We are surrounded by marketing messages almost every second of the day. Some estimates claim that we are exposed to about 2,000 marketing messages every day.1 From reading the name of a brand on a cereal box or somebody’s t-shirt to advertising in magazines and on television and everything in between—branded messages are ubiquitous. Marketing has an enormous influence on contemporary culture which has spawned a lot of criticism, such as expressed in this video.
But is marketing inherently evil?
Marketing is your god
Douglas Rushkoff who coined the term “Gruen Transfer”, is a well-known marketing critic. Rushkoff accuses designers of shopping malls for creating an atmosphere where people “drop their jaw and glaze over their eyes” and start buying impulsively.2 I think Rushkoff hugely exaggerates his point. Shopping mall designers aim to create a pleasant environment in which people are in a good mood because that is when they like to buy stuff. What is wrong with putting people in a good mood? Nobody forces anyone to spend money!
Marketing is a bit like performing a magic trick, creating an illusion of a perfect world. And claiming that your world can be made perfect by purchasing their product or service. Many people feel deceived by that proposition—just like a magic trick is only an illusion of what would be considered real magic—and think that marketers are therefore unethical.
Some of the criticism is justified. Just like any other human endeavour, marketing is not ethically neutral. Marketing textbooks often simplify ethical issues by saying that what is bad for consumers is bad for business. Marketing ethics is often reduced to a checklist for practitioners of dos and donts.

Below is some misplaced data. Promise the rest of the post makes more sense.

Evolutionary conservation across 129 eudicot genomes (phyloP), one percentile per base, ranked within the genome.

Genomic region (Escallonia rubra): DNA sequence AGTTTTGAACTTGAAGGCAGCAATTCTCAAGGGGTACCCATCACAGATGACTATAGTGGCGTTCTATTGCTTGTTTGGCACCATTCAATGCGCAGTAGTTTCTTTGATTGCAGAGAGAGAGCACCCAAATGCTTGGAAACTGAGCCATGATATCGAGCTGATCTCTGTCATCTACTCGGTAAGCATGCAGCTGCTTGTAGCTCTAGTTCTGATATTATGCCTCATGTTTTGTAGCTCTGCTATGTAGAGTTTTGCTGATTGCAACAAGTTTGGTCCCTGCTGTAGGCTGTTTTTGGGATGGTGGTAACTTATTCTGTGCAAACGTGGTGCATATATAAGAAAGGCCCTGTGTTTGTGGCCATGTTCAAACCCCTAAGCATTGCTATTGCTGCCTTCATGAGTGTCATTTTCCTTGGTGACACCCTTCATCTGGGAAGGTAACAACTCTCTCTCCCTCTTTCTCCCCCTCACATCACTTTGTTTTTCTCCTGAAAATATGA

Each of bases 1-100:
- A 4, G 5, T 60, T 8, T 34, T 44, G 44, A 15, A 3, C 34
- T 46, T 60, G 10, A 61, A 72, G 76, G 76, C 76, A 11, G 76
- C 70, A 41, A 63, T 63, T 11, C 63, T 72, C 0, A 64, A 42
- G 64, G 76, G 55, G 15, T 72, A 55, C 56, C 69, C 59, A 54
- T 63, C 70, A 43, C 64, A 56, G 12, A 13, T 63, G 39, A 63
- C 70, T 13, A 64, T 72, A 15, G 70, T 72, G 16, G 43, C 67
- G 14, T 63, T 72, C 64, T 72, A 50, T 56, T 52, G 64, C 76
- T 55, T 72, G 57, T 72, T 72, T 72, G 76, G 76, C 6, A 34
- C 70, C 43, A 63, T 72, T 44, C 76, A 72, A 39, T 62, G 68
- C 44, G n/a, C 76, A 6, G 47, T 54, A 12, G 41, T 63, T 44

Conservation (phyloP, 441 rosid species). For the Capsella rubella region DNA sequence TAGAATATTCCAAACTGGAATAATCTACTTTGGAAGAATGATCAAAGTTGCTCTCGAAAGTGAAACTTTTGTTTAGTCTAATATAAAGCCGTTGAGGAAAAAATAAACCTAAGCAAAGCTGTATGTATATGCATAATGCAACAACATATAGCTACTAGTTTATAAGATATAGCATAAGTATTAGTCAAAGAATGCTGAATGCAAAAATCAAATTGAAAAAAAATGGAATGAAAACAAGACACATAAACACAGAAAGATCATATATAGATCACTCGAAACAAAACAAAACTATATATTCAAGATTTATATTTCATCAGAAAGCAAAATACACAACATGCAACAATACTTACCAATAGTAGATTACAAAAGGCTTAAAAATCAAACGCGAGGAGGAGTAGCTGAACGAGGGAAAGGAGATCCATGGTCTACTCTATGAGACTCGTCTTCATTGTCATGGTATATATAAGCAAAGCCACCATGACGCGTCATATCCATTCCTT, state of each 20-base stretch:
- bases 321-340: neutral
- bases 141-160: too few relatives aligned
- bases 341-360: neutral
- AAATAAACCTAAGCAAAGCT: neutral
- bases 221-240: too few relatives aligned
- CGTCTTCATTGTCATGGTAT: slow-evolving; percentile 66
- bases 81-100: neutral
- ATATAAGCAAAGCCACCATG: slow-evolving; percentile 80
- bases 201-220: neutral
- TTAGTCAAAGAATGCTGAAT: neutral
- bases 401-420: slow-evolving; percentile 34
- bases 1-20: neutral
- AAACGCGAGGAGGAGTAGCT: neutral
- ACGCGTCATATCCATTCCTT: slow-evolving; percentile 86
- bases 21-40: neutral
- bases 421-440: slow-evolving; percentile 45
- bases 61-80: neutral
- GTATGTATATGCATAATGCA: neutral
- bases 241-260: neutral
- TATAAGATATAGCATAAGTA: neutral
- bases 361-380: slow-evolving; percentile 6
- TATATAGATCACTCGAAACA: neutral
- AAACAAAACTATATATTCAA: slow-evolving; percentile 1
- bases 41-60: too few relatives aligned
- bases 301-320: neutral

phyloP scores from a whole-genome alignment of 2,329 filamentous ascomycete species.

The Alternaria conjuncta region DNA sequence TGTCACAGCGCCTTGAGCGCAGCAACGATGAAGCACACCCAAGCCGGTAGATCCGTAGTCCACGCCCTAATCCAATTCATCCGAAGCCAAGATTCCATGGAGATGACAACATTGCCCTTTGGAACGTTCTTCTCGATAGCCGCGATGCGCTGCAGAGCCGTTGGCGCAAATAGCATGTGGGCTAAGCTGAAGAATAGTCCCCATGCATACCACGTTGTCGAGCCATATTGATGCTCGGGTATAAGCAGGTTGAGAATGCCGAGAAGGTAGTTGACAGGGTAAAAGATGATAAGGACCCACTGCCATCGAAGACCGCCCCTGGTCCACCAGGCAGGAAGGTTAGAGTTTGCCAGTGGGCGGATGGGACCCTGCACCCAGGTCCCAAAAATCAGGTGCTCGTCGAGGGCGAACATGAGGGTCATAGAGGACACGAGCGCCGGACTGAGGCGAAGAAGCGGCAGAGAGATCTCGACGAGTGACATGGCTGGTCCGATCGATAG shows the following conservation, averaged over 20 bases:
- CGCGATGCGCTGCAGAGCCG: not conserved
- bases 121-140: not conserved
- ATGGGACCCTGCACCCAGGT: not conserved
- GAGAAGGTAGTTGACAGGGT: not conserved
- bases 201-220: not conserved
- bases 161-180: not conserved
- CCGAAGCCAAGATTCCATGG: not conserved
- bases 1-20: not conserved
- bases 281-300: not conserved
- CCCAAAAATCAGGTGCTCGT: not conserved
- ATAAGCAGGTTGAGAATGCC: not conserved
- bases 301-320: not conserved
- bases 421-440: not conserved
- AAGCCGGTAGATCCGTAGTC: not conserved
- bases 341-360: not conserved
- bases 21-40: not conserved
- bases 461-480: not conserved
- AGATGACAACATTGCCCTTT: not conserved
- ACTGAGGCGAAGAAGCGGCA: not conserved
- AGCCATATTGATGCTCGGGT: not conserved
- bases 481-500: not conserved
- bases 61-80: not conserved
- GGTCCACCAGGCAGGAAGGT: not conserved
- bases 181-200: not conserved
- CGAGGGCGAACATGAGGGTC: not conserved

The relationship between marketers and consumers is more complex than both critics and proponents of marketing believe. There is, for example, evidence that depictions of unnaturally thin women in fashion magazines cause women to lower their body image.3 Several attempts to correct this by the fashion industry itself have failed just because consumer pressure to see these images is too strong to ignore for the publishers of magazines.
However, critics of marketing often belittle consumers by portraying them as mindless creatures that can be manipulated like rats in a maze. As human beings, we are indeed influenced by our instincts, but we are not controlled by them. Neuroscientific research shows that although we might not have a free will, we do have a free ‘won’t’.4 We have the power to say “no” and not be influenced by marketing spin.
The blame for the consequences of marketing can not be solely placed on the marketer. Marketing is an inherent part of human interaction that cannot be separated from our culture. Both marketers and consumers have a responsibility regarding the consequences of their activities.
Solomon, M. R., Russell-Bennett, R., & Previte, J. (2010). Consumer Behaviour: Buying, Having, Selling. Frenchs Forest, N.S.W.: Pearson. ↩
Rushkoff, D. (2000). Coercion?: Why we listen to what “they” say. New York: Riverhead. ↩
Turner, S., Hamilton, H., Jacobs, M., Angood, L. M., & Dwyer, D. H. (1997). The influence of fashion magazines on the body image satisfaction of college women: An exploratory analysis. Adolescence, 32(127), 603-614. ↩
Libet, B. (1999). Do we have free will? Journal of Consciousness Studies, 6, 8(9), 47–57. ↩